The era of the “Big 3” in Washington is officially over. After a few very busy days during the NBA’s All Star weekend and the the trade deadline the Washington Wizards have traded away their best players as the “rebuilding” process is officially underway in our Nation’s capital.
There is still time for the Wizards (18-33) to make another move before today’s 3pm trade deadline, but the moves with the most significance have already been made.
The first part of the in-season rebuilding process began when the Wizards traded Caron Butler, Brendan Haywood, and DeShawn Stevenson to the Dallas Mavaricks for Josh Howard, Quinton Ross, Drew Gooden, and James Singleton.
Then last night, just moments before the Wizards took the court to take on the Minnesota Timberwolves at home in front of only a handful of fans at the Verizon Center, the trade rumblings surfaced about the next deal the club had made.
The Wizards had agreed to a three team trade that included them sending Antawn Jamison to the Cleveland Cavaliers and newly acquired Drew Gooden to the Los Angeles Clippers. In return the Wizards received Al Thorton (Florida State), Zydrunas Ilgauskus, Brian Skinner, and the Cavaliers 1st round pick.
The bottom line for the Wizards is that they were forced to trade their best players including two all stars in Butler and Jamison and one of the league’s top centers in Haywood, only to get in return a small percentage of their value. What the Wizards were able to accomplish however should help the development of their franchise and these trades were made for the future direction of the Wizards franchise.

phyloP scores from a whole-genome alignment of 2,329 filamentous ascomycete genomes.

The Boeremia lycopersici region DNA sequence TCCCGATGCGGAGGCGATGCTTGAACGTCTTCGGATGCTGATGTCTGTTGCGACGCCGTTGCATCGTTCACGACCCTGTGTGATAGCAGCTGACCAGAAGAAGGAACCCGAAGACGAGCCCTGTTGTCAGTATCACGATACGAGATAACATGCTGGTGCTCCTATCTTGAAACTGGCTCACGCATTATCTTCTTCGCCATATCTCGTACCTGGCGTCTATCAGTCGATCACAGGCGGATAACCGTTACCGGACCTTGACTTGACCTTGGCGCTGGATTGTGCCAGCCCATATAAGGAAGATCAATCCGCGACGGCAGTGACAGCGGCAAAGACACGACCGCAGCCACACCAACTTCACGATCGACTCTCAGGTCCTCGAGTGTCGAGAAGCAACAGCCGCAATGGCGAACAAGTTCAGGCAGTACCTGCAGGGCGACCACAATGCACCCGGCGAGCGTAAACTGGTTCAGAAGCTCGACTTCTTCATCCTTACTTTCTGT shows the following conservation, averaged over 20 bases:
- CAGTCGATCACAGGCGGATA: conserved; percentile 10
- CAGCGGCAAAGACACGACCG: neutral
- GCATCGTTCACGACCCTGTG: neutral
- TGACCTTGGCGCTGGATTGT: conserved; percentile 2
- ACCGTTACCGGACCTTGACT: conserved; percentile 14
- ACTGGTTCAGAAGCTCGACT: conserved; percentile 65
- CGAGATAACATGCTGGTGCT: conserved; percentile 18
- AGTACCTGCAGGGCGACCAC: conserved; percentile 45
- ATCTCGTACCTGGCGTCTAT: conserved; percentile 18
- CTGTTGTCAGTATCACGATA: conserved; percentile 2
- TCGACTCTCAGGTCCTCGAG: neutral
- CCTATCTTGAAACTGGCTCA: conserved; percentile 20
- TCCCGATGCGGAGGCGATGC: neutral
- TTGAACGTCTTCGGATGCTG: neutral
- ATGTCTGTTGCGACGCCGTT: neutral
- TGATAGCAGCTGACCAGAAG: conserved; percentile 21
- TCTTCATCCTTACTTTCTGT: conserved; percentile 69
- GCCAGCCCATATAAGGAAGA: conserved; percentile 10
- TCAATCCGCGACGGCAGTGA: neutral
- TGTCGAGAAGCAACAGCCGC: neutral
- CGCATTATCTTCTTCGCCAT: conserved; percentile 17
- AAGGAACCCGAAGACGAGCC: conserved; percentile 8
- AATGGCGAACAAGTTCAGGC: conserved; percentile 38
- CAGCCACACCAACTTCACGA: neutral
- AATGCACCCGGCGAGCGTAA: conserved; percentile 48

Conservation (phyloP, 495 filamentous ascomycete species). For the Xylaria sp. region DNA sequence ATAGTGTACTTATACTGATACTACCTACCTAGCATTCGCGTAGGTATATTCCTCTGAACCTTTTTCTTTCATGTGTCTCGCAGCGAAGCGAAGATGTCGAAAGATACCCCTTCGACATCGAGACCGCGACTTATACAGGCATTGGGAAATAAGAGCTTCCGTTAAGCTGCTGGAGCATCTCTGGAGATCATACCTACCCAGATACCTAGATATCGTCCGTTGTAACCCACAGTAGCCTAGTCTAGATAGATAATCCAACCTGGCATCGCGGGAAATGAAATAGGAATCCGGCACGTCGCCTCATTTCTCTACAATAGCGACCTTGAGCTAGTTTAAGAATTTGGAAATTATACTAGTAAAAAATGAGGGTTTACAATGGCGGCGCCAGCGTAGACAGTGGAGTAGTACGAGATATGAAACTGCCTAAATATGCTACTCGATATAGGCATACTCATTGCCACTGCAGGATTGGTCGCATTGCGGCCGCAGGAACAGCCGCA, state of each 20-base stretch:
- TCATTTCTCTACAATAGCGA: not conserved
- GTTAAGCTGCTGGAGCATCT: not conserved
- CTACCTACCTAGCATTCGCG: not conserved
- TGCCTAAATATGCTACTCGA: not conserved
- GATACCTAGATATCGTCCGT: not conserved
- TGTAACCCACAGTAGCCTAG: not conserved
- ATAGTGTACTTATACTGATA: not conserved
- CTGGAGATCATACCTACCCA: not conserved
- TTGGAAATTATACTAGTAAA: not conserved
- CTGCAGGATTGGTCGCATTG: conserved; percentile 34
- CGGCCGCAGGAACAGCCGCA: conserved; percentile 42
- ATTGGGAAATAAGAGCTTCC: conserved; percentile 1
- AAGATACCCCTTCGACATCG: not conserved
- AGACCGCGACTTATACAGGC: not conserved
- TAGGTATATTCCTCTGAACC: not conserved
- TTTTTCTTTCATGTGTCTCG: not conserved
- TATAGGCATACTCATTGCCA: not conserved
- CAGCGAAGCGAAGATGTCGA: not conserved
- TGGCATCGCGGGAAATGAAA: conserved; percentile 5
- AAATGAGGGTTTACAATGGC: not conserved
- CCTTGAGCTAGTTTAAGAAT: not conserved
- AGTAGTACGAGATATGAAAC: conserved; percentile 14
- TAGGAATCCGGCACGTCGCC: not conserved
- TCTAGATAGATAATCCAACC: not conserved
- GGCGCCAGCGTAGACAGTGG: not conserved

By adding extra cap space, an extra 1st round pick, and a prospect in Al Thorton, the Wizards did what they had to with their backs against the wall in order to try and reshape a franchise that has never seen harder times than during the 2009-’10 season.
So while the preseason predictions of 45 to 50 wins and a deep playoff run seems like a cruel joke to Wizards fans now with a roster full of “no names”, the reality is at least throughout all of the chaos, the Wizards and Ernie Grunfeld made the best of a bad situation.
I still think that the Wizards could have gotten more from the Mavs in the Caron Butler and Brendan Haywood trade, such as a 1st round pick or a prospect such as Rod Beaubois, but at least the Wizards got solid value when they packaged Jamison and Gooden out of DC last night.
The remaining 31 games of the Wizards season will be a struggle to put it modestly. While many of the NBA’s organization’s will be looking to make a strong playoff push or secure home court advantage in the playoffs, the Wizards will be playing their young prospects and low level NBA players as they prepare for the NBA draft.
Wins will be as few and far between as vacant seats in the Verizon Center to finish out the season, but at least the team won’t be forced to pay the league’s dollar for dollar luxury tax for a 20 win team.
The good news for the Wizards moving forward is that at least in the midst of what should be a very rough end to the season, the Wizards will be able to get some of their young players like Andray Blatche, Nick Young, and JaVale McGee some much needed playing time, all while securing one of the league’s top overall picks in the draft.
It’s now officially time to get familiar with Kentucky’s John Wall and DeMarcus Cousins, as well as Ohio State’s Evan Turner, because these are the three players most likely to be drafted amongst the first three overall in the draft…a likely place the Wizards will be drafting this June.